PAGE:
Petaia to give us a glimpse of the future
THE launch of "Flair Jordan" is such an invigorating moment for the Wallabies that the musical chairs being played in the halves at this World Cup can escape scrutiny for just a moment.
Jordan Petaia will be Australia's youngest-ever debutant at a World Cup at 19 when his much-delayed Test debut finally unfolds on the wing against Uruguay in Oita on Saturday.
The kid should have a handle like "Pup" but that's the shout he gives to his cousin Matt Toomua, who is 10 years his senior.
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The in-form Toomua's direct, straightening running lines will be employed at inside centre which is wasting this chance to play him at flyhalf because he won't be bumping Samu Kerevi out of inside centre for a big quarter-final.
As expected, the Wallabies have made sweeping changes, 12 in all to the starting side, to give as many squad members as possible significant minutes against a lesser nation.
It is still a line-up with 10 players who have been regular starters at various times since the 2015 World Cup so there is strength, cohesion and a one-time Brumbies core in the inside backs to run the team.
Coach Michael Cheika has reverted to the Christian Lealiifano-Nic White combination in the halves and you sense that a coherent, controlling display will book them all the way through to the expected quarter-final crunch against England.
Two hamstring tweaks and a five-month foot ligament injury have sentenced Petaia to three false starts in 12 months with a Test debut in the breeze so he is playing it cool.
"I don't want to jinx things (so) I'm just trying to get to that game on Saturday and see what happens from there. Just excited and keen to get on," Petaia said.
The kid that Test great Tim Horan dubbed "the Wallabies future arriving today" will enjoy a special moment running on with Toomua because their families are so close.
"It's exciting. I never thought I would play with Jordy so it's pretty cool we get to do it on this stage in a World Cup," Toomua said.
"It's ironic he calls me 'Pup' and he's 19, 10 years younger than me, but such is the modern day.
"We basically call our families cousins.
"When my parents used to travel for church I'd stay at their house for weeks, months at a time and vice versa. We're probably closer family than our blood family."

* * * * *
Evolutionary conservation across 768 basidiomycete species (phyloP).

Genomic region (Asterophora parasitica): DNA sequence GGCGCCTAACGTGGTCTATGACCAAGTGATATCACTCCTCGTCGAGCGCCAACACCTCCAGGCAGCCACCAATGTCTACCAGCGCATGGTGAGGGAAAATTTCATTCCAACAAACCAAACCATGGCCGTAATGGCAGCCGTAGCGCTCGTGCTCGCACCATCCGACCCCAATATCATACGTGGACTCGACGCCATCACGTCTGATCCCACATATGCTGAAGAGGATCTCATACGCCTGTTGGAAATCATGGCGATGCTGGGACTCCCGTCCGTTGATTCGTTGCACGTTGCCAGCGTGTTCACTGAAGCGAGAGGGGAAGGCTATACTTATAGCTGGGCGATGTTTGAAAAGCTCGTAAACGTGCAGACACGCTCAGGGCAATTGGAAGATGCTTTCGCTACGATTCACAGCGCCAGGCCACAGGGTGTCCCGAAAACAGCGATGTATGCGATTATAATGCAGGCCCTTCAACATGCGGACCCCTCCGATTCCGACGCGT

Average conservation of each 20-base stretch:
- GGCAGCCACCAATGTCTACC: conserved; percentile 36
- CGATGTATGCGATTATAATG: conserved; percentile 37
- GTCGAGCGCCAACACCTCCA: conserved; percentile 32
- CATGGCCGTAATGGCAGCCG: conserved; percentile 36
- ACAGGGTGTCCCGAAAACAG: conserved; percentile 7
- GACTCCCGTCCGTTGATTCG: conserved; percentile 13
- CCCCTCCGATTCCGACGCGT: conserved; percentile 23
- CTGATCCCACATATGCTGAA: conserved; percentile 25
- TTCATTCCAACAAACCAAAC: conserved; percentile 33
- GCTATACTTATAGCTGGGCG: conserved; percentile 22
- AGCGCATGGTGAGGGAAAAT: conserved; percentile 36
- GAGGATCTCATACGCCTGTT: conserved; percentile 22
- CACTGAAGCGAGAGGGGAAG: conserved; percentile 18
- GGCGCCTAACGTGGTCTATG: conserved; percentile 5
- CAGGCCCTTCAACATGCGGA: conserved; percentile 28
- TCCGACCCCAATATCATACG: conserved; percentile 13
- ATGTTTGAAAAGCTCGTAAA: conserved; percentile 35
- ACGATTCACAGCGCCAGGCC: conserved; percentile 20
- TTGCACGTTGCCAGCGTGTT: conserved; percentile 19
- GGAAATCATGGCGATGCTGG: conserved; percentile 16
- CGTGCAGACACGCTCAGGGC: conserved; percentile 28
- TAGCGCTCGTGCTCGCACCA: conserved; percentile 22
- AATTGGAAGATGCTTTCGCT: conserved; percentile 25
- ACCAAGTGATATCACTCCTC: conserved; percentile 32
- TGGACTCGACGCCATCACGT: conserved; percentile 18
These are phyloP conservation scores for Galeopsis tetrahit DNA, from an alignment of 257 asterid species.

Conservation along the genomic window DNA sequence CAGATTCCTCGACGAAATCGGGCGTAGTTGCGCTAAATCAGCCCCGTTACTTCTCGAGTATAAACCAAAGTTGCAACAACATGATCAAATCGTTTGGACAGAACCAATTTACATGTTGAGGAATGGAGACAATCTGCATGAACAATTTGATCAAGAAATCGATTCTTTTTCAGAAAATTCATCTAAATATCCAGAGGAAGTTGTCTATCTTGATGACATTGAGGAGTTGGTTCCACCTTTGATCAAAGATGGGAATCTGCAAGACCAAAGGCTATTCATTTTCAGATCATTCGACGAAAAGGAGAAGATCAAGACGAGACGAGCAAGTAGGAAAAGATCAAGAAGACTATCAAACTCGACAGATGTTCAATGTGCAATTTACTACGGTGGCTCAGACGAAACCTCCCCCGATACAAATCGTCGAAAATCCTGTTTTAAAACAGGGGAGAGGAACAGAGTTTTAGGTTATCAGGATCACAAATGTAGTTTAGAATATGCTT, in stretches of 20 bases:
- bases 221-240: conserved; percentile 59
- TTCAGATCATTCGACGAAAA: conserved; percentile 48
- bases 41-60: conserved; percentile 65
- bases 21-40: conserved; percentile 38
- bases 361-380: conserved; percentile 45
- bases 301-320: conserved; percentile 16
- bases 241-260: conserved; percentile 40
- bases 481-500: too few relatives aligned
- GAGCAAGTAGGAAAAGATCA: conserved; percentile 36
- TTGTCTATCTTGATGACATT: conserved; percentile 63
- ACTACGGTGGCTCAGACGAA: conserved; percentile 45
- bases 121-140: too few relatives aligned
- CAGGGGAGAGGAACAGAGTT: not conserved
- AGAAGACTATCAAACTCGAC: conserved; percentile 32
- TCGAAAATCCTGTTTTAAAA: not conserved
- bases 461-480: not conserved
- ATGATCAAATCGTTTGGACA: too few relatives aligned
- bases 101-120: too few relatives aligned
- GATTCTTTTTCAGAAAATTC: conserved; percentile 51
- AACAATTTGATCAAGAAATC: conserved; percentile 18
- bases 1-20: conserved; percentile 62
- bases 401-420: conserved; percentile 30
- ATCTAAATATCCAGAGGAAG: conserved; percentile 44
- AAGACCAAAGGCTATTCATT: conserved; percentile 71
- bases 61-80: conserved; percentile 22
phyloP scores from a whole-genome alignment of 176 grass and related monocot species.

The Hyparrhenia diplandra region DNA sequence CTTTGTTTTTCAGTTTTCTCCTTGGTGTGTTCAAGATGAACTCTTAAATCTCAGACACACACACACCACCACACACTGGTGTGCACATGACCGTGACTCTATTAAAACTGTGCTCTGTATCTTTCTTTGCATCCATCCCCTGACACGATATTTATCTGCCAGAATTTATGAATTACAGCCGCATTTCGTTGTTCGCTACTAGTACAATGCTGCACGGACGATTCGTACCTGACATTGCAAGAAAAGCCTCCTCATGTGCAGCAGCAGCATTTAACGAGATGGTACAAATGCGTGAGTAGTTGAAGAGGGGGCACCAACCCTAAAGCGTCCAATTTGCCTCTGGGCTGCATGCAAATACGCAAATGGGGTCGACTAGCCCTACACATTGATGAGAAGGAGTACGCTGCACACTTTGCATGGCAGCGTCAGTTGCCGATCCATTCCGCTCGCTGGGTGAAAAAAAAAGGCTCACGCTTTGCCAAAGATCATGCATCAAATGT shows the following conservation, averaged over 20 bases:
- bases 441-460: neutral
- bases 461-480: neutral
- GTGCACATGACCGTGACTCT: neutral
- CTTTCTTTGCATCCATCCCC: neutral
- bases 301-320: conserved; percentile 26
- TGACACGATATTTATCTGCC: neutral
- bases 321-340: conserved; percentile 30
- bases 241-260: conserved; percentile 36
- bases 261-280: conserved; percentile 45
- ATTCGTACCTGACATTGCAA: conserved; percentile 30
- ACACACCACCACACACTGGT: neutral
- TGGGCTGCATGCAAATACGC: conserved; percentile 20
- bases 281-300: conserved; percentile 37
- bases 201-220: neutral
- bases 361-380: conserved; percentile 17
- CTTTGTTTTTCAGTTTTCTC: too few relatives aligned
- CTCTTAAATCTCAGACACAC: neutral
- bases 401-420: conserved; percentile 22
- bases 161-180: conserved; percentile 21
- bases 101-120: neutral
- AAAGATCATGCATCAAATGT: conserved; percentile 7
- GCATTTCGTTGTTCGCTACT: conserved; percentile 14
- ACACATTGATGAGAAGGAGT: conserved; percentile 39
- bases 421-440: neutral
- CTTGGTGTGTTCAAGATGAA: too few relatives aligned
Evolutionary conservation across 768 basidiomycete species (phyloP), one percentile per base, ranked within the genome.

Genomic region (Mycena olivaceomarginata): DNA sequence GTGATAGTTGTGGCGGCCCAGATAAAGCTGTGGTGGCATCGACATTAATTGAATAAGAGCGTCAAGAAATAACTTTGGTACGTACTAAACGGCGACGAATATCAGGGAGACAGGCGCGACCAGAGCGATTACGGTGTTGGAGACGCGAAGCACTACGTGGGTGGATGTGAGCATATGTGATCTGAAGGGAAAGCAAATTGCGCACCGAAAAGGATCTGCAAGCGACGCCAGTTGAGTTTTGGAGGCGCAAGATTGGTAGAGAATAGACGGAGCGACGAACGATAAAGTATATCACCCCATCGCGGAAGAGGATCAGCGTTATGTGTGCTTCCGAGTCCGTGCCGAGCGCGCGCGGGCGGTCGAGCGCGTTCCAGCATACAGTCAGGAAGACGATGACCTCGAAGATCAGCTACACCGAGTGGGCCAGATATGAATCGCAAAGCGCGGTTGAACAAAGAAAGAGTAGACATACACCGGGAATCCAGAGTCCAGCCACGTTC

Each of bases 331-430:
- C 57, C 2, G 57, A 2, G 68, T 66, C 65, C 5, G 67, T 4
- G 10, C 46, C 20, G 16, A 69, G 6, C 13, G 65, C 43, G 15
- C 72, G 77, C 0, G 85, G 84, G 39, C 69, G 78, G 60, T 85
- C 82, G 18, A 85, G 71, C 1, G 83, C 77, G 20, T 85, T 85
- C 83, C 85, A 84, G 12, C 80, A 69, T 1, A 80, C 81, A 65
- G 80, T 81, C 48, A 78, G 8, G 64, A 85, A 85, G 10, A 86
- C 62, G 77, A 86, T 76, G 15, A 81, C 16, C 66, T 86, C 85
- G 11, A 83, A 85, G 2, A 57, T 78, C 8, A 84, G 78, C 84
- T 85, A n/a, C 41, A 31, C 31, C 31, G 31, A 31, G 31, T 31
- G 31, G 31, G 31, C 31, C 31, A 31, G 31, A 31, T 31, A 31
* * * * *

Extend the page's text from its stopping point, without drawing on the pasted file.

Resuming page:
Petaia grew up idolising Toomua, who excelled at Brisbane State High while the youngster was still in short pants in the younger grades.
Petaia has versatile strengths as a power runner with a great change of pace as well as subtle body fakes to elude defenders.
Toomua's take on the exciting Petaia package is a good insight into why he has been backed at such an age.
"Athletically he is a big boy but more so than a few young guns early on he is just as competent on both sides of the ball, attack and defence," Toomua said.
"It's not often you say that about young guys. He likes getting in the rough and tumble stuff, which is brilliant, and it's probably a lot of the reason why the coaches have shown a lot of faith in him at a World Cup."
Petaia admitted, when he was on crutches in March, that the World Cup looked unlikely but his resilience has won out.
"Teammates and family really helped me get through those times and injuries. It makes it a whole lot easier coming back and I had something to look forward to," Petaia said.
Cheika freely admitted that Bernard Foley was not at his best against Wales last weekend. Settling on a No.10 is urgent yet Cheika is still happy juggling his cards.
"We know that Bernard struggled a little bit on the weekend, no doubt about that, and Christian, he found his feet pretty well in the Test matches this year," Cheika said.
"Matt Toomua has played very well there as well in finishing for us.
"They are all doing their best in those positions and we feel comfortable with the way we're choosing at the moment as we build through the tournament."
Cheika explained that the White and Will Genia juggle at halfback was partly a factor of picking just two halfbacks for the Cup: "We've only got the two halfbacks here so the division of time is also very important as well."